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Deep Routes: The Midwest in All Directions

July 16, 2012

For more than a year, our friends and co-conspirators known as the Compass Group (the folks behind the autonomous structure of the Midwest Radical Culture Corridor) have been hard at work on their follow-up book to A Call to Farms. Having used the first in my teaching, I am super-stoked to see the publication of Deep Routes: The Midwest in All Directions. Purchase a copy today!

This book, for which I contributed a series of interviews with Indigenous activists, “is a collection of stories about learning where we are – by inhabiting, traversing, and exchanging narratives in the expansive region that some people call the Midwest Radical Culture Corridor. Emerging from a geologic territory shaped by retreating Pleistocene ice sheets and further carved by generations of plant, animal and human habitation, these essays contemplate another planetary shift that has transformed our very existence: global neoliberal capitalism. The authors critically reflect on the nature of territory, citizenship, mobility and the possibilities for a more just and egalitarian society. Drawing from sites within the the Midwest (such as parts of Minneapolis, Detroit, Rockford, Madison, Southern Illinois) and excursions far beyond it (locales as distant as Togo, China and Argentina) the twenty-seven contributors explore the wealth of associations these many journeys have nurtured.”
Deep Routes includes 25 entries from 27 different collaborators. The book is divided into five sections. The first, which is integrated throughout the book, includes my interviews with Indigenous activists throughout Turtle Island. The four main sections of the book include: “Searching for Common Ground”, “How Big is a Small Town?”, “Moving through Regions”, and “Where is the Midwest?”.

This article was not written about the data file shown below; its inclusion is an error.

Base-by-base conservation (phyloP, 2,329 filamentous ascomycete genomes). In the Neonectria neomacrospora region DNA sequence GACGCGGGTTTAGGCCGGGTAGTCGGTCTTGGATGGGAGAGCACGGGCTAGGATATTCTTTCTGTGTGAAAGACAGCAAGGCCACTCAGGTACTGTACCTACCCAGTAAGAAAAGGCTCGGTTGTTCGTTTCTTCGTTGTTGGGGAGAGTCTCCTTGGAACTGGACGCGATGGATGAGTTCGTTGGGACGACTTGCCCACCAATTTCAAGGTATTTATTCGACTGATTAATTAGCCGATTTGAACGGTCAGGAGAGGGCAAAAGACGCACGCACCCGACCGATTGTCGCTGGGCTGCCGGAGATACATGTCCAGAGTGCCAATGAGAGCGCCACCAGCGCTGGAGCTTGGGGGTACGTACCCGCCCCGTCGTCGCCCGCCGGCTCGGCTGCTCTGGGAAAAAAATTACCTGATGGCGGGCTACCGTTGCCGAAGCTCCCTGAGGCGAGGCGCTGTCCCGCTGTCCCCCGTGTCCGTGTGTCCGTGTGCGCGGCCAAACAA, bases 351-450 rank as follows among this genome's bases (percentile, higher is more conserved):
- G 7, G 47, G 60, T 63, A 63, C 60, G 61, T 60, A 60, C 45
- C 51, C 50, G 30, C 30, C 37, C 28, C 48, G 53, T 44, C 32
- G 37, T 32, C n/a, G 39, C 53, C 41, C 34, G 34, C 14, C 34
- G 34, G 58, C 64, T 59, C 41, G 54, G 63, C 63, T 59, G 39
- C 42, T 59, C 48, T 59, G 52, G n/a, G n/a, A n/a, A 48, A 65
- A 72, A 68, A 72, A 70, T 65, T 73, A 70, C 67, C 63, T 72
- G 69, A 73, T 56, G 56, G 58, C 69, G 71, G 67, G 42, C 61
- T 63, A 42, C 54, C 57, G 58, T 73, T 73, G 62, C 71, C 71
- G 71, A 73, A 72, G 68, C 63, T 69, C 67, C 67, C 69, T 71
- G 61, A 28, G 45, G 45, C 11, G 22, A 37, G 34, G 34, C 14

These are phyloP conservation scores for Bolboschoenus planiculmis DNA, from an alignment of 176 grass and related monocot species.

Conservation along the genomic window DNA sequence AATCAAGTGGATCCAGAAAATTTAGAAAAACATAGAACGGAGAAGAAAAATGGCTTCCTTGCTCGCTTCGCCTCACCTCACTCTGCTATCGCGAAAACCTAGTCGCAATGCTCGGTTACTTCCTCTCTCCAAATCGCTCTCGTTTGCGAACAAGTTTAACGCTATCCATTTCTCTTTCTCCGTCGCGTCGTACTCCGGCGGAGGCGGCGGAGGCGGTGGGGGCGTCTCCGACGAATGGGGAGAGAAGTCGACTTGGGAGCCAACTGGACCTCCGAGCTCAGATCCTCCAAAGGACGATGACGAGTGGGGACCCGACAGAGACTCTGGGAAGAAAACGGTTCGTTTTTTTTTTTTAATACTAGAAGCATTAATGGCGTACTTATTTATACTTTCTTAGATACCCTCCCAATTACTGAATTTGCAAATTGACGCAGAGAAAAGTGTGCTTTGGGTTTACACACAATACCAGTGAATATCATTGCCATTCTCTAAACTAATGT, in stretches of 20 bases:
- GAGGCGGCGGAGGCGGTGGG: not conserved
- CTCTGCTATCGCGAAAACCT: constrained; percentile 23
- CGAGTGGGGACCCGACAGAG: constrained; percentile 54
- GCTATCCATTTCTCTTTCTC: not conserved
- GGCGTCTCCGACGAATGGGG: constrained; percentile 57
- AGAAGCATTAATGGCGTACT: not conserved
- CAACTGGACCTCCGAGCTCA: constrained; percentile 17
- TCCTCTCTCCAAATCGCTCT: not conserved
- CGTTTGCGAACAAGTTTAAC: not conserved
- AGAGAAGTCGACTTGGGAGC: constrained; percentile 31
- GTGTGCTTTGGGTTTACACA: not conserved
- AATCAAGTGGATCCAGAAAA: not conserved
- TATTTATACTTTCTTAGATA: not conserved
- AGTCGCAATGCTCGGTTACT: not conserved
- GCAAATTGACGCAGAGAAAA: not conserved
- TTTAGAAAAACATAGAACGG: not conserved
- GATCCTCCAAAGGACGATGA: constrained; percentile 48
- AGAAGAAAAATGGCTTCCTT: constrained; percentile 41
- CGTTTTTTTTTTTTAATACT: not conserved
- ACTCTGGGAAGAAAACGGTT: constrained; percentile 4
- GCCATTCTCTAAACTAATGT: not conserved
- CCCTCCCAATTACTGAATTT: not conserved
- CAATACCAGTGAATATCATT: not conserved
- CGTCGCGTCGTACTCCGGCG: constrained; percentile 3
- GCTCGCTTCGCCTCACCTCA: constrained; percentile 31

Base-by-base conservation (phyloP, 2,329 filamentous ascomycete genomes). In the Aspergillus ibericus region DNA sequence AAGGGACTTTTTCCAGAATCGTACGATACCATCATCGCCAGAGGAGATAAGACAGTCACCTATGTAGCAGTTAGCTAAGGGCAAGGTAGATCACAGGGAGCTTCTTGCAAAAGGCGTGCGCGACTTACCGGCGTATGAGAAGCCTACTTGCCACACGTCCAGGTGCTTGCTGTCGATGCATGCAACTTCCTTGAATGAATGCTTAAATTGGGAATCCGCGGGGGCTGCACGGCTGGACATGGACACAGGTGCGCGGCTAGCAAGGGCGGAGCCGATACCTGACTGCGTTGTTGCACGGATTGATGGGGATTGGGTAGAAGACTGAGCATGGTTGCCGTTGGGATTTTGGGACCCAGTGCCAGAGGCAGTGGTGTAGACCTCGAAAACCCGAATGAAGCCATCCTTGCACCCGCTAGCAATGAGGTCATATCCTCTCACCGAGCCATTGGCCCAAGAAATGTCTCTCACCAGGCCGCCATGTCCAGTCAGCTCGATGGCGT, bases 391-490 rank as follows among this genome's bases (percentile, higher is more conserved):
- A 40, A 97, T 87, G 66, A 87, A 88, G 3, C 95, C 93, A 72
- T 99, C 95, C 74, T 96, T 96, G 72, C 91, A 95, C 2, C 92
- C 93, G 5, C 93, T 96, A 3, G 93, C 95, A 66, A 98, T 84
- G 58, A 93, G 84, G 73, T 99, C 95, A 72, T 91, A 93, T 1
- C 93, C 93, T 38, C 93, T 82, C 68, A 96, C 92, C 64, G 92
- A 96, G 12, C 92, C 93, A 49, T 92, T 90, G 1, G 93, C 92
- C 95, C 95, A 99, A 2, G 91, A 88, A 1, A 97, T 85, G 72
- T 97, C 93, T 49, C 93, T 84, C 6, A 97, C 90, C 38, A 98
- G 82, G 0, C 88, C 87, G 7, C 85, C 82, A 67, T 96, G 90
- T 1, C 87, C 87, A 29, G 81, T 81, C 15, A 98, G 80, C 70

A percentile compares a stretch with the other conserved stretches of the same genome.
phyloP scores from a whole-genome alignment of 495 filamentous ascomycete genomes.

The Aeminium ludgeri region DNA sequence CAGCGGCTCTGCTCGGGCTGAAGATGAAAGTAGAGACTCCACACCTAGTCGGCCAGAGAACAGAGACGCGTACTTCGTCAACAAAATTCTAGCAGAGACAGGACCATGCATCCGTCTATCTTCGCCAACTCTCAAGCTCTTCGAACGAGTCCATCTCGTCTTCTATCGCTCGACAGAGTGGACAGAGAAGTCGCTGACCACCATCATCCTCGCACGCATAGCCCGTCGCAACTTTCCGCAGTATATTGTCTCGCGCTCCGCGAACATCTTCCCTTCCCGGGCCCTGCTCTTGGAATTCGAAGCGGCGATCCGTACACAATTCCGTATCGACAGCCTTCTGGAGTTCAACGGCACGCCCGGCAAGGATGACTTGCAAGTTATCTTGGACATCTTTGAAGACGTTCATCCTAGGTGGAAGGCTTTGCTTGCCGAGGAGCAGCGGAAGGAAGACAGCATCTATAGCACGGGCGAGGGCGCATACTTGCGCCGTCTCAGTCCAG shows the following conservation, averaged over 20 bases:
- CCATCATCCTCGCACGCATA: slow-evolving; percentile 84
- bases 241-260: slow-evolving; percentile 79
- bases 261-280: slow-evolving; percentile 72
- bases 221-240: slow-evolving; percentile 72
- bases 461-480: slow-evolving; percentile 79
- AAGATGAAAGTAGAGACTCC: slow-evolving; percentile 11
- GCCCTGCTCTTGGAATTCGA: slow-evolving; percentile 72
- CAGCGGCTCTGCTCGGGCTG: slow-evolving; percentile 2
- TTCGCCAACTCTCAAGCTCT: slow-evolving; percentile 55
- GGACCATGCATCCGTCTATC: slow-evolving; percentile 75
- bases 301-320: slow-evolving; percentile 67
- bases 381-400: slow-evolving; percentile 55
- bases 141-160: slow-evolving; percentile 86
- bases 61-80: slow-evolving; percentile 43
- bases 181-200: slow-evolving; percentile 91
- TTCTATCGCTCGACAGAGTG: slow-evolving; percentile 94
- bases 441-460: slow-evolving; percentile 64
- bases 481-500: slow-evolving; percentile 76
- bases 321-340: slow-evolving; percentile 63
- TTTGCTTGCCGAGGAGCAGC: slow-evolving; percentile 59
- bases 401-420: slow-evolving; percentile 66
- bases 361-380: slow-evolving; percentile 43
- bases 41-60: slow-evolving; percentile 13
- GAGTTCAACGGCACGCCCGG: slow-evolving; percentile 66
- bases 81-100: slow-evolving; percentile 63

In the introduction, co-editors Sarah Ross and Bonnie Fortune (Rozalinda Borcila also co-edited the collection, but did not co-author the introduction) write that “This collection looks at that Midwest, a radical Midwest, a Midwest we only hear about in whispers and in fragments. It is written by people who call themselves artists, activists, and academics—sometimes all three at once.” As someone who both laments his presence in the Greater Midwest (what I actually call the Great Lakes), while celebrating its centrality to his everyday existence, I see this book as groundbreaking and a much needed addition to the existing literature on the subject. By drawing together academically inclined essays with interviews, accessible texts, and personal prose, this beautifully designed book is a needed addition to every Midwesterner’s library (including those expats who have moved east or west, north or south).
You can get a copy from us at Justseeds here!


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